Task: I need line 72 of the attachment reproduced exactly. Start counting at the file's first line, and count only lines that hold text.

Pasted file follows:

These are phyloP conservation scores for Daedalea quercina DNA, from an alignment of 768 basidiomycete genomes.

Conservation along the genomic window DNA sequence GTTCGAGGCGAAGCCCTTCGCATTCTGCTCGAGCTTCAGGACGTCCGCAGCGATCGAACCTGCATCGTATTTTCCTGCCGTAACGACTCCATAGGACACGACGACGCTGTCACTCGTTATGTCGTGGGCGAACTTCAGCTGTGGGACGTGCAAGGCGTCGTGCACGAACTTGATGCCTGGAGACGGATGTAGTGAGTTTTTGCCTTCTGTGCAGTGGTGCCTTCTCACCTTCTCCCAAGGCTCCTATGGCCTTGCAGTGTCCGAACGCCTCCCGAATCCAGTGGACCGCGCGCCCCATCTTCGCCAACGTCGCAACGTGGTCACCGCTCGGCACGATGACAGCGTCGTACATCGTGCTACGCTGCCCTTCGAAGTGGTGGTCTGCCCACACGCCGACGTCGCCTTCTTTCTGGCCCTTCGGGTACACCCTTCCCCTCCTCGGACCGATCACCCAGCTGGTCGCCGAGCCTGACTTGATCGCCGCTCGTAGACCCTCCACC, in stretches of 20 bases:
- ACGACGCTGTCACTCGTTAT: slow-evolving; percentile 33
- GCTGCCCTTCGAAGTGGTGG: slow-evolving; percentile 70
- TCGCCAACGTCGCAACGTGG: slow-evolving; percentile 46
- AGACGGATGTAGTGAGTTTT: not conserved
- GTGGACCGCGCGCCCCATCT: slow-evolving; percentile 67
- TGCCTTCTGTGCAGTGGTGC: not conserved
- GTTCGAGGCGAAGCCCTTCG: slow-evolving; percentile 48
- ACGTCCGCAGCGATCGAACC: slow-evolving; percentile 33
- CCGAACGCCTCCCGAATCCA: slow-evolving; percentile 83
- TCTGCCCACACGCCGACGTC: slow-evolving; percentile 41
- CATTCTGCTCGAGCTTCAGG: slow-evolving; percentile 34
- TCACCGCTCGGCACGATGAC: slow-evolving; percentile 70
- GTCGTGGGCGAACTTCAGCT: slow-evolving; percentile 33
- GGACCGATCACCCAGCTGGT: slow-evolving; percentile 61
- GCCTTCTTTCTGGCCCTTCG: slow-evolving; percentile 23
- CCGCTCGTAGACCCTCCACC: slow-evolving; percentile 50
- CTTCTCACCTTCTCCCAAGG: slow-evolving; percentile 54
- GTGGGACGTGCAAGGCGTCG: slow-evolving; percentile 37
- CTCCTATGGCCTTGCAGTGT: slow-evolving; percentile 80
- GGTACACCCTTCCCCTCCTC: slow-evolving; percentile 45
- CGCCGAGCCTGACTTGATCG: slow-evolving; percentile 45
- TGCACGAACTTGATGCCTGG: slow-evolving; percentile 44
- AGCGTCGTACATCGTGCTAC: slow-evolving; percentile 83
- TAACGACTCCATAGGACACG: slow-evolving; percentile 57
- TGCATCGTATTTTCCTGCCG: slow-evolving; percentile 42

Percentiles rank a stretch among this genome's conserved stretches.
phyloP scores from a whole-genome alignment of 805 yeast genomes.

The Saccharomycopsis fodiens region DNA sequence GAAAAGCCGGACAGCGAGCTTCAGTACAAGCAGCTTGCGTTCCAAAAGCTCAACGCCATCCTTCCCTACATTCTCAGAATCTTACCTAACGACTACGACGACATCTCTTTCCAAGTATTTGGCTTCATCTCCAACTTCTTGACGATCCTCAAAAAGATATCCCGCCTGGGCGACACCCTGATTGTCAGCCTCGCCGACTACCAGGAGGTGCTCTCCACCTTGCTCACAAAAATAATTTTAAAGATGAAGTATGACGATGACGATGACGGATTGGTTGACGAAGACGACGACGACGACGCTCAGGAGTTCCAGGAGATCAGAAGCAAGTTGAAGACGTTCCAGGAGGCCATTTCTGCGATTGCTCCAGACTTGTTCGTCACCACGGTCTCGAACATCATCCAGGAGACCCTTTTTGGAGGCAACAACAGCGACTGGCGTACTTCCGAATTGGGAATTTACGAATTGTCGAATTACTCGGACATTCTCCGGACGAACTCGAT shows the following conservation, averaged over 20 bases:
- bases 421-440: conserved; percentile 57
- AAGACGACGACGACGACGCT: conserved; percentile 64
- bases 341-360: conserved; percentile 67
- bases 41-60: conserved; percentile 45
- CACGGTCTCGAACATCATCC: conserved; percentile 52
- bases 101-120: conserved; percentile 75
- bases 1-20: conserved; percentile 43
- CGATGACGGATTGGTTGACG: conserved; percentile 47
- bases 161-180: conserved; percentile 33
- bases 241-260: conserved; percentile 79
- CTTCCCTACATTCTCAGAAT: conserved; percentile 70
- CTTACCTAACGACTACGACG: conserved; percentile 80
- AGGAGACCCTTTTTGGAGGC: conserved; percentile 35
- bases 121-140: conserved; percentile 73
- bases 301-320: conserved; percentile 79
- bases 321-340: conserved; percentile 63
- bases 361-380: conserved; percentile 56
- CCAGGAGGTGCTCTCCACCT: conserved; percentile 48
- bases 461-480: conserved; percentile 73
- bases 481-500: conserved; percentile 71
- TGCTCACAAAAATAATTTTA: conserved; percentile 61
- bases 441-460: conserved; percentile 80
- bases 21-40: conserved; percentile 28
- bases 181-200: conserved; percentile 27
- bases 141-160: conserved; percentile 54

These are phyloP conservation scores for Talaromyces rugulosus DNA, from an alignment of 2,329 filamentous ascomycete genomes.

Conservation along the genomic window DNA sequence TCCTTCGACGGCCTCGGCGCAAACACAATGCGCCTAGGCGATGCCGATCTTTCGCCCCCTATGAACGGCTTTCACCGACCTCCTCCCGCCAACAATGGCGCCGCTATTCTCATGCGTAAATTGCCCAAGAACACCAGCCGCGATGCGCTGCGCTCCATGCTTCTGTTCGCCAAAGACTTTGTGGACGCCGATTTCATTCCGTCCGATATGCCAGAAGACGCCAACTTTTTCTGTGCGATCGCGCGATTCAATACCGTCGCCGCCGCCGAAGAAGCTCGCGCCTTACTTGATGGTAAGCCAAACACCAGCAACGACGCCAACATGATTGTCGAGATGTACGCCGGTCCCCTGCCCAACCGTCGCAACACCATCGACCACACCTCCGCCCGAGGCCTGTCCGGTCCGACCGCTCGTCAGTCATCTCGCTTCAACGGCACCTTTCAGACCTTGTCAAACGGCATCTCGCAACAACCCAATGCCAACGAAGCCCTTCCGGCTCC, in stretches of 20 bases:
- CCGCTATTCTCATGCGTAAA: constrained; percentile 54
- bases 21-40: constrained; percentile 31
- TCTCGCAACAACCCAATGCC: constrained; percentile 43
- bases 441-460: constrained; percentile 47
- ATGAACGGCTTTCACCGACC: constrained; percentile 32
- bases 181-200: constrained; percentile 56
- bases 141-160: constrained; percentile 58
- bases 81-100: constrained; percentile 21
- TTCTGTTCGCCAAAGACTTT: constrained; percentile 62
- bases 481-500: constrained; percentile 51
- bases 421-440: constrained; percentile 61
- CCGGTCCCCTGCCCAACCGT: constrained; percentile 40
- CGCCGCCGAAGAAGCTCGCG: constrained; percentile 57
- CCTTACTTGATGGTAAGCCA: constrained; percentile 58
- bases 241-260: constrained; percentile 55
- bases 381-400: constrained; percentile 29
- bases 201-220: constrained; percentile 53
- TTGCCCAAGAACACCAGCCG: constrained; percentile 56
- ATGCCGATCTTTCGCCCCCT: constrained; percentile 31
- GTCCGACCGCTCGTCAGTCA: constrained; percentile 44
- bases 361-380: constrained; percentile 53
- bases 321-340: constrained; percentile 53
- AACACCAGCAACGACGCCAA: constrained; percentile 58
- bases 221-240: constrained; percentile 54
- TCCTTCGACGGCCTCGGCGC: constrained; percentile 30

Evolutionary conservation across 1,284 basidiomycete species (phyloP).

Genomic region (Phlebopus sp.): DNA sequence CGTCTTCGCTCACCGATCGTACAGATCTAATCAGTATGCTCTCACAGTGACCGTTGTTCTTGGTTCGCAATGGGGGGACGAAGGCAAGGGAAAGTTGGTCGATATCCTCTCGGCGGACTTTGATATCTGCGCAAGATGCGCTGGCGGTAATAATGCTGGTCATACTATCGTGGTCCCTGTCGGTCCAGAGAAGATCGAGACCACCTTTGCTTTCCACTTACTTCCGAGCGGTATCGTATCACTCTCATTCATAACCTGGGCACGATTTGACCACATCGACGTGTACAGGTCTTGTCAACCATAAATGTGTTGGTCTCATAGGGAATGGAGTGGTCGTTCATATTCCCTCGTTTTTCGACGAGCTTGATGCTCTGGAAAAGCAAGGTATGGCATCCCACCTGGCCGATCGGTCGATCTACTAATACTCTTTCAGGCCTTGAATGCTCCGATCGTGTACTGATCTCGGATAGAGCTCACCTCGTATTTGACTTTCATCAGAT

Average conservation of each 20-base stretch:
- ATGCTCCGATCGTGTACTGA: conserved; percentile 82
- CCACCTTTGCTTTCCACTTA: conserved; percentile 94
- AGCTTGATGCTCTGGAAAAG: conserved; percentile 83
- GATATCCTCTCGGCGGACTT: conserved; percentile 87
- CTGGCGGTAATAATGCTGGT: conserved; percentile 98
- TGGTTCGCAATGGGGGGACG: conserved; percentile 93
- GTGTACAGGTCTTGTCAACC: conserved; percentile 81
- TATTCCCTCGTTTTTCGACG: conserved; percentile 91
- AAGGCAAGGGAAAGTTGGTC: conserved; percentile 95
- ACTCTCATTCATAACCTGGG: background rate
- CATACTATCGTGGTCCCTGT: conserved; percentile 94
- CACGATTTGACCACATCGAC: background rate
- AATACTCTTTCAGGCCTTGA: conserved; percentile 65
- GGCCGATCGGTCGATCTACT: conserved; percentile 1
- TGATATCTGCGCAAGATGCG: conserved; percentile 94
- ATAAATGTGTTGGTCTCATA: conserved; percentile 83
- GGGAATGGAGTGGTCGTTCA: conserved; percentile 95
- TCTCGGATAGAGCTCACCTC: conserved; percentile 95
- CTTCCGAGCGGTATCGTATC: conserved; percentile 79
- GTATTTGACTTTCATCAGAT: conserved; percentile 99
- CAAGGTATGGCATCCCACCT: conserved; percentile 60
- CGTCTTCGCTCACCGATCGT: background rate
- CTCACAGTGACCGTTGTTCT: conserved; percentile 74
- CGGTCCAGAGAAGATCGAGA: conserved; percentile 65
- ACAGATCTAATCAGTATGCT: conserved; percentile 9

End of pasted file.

- bases 241-260: constrained; percentile 55